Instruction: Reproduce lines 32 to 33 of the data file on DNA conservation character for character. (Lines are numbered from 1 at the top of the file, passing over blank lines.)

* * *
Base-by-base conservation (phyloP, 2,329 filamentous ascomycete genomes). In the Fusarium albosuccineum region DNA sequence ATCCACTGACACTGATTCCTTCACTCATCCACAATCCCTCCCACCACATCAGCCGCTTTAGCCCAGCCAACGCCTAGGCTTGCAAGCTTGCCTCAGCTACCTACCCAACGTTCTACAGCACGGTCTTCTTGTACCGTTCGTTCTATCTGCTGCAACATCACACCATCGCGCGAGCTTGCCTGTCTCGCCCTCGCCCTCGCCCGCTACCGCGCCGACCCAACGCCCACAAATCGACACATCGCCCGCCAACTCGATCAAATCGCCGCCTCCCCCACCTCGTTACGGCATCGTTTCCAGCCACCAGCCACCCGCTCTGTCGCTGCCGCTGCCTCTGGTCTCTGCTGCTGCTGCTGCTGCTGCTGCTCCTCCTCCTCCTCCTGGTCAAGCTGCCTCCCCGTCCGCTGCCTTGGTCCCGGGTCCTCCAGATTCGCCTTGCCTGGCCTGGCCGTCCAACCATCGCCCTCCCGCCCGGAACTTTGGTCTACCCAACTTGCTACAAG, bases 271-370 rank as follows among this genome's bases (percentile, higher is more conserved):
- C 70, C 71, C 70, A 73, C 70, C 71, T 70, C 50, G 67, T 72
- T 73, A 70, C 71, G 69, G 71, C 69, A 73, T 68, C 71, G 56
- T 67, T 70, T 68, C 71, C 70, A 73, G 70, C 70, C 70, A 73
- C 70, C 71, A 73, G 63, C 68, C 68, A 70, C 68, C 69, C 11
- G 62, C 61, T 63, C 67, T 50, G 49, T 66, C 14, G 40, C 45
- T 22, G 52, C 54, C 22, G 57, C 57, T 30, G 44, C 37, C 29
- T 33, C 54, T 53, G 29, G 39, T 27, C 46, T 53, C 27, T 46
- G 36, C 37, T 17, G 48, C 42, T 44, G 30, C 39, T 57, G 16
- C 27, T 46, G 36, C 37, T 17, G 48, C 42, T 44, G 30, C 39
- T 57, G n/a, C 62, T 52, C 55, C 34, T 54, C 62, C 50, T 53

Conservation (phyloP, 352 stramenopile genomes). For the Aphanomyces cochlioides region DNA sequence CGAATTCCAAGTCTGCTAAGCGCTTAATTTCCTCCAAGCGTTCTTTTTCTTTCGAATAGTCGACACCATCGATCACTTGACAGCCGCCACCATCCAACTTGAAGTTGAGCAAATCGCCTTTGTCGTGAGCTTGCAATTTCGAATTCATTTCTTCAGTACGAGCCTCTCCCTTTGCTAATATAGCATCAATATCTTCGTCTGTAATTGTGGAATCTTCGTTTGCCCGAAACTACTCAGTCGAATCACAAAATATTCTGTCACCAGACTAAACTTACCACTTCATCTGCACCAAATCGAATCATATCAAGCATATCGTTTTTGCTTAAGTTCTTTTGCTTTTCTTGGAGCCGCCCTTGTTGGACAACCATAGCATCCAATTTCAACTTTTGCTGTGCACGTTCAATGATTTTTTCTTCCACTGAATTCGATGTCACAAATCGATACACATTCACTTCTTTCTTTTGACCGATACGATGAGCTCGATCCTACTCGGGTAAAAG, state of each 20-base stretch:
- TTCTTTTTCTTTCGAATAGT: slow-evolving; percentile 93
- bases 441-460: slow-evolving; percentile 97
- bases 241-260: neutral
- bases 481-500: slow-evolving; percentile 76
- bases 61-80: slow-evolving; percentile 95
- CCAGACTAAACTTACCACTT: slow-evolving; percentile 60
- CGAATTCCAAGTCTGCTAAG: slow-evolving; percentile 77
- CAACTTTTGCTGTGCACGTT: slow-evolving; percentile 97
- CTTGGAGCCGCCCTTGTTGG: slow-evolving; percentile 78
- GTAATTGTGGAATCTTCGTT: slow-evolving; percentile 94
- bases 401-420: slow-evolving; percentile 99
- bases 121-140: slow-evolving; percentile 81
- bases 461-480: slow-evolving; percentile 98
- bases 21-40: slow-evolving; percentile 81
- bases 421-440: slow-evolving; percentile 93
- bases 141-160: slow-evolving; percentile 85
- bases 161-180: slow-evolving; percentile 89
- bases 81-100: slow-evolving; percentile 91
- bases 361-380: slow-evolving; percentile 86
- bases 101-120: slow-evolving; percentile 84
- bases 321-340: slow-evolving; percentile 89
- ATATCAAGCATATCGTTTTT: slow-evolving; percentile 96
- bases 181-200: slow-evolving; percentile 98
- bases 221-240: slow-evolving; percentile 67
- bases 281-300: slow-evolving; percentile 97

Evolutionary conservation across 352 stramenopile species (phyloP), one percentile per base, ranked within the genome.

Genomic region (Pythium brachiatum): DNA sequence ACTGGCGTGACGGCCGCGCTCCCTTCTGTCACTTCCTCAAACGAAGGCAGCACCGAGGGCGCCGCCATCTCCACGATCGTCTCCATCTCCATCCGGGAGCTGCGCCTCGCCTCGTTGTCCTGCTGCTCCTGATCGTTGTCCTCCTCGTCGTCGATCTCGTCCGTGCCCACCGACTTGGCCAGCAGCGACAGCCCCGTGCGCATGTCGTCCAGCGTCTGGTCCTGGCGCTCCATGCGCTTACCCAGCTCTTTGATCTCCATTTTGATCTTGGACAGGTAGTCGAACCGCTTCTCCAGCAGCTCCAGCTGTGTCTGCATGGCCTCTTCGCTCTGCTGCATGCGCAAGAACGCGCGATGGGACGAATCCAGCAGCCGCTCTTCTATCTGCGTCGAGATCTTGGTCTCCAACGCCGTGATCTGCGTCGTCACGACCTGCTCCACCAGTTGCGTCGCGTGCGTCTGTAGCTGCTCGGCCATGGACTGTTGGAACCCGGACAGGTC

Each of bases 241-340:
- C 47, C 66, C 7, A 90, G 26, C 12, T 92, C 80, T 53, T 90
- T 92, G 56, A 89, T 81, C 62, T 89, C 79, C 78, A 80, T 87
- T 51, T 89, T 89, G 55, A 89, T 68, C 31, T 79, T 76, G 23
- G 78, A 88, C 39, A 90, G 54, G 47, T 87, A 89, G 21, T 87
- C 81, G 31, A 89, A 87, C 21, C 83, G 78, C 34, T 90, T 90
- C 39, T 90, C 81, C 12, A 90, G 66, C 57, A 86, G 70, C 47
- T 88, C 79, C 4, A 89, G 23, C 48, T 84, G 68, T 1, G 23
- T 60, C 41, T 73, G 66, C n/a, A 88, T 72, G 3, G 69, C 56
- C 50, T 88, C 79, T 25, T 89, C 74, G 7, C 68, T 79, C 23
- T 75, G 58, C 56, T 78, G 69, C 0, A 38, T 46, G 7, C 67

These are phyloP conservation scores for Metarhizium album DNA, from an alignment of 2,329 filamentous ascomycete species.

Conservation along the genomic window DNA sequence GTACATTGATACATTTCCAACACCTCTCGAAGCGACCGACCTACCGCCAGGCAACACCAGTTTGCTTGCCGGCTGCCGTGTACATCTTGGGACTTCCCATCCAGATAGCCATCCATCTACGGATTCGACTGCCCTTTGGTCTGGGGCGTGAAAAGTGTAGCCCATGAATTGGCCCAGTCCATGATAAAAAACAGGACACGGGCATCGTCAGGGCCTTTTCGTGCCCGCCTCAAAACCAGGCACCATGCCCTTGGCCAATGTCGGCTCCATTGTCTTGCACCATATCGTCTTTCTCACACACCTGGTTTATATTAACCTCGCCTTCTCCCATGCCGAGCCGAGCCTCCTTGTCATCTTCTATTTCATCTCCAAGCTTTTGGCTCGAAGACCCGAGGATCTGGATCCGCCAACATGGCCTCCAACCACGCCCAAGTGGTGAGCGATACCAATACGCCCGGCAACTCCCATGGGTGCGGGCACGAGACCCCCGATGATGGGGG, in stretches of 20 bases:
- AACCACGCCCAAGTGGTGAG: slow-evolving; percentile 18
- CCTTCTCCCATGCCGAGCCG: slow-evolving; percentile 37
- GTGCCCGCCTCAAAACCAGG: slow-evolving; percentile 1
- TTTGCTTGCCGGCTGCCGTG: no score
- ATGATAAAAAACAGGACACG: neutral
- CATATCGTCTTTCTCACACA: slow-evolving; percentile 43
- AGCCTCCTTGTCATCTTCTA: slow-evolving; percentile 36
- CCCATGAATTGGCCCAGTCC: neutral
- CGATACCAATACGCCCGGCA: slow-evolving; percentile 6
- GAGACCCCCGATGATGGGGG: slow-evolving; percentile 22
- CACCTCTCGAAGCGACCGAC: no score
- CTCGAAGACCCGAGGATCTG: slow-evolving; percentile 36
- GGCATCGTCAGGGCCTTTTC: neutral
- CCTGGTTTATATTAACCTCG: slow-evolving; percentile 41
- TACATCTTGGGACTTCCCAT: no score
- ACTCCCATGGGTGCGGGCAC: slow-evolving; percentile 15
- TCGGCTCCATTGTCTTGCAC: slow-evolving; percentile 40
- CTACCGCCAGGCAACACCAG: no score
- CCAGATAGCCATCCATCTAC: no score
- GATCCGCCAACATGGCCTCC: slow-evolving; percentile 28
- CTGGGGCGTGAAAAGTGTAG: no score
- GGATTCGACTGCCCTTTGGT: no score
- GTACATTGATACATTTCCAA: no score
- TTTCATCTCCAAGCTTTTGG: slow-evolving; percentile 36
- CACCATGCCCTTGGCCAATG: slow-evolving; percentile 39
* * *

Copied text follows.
- bases 101-120: slow-evolving; percentile 84
- bases 321-340: slow-evolving; percentile 89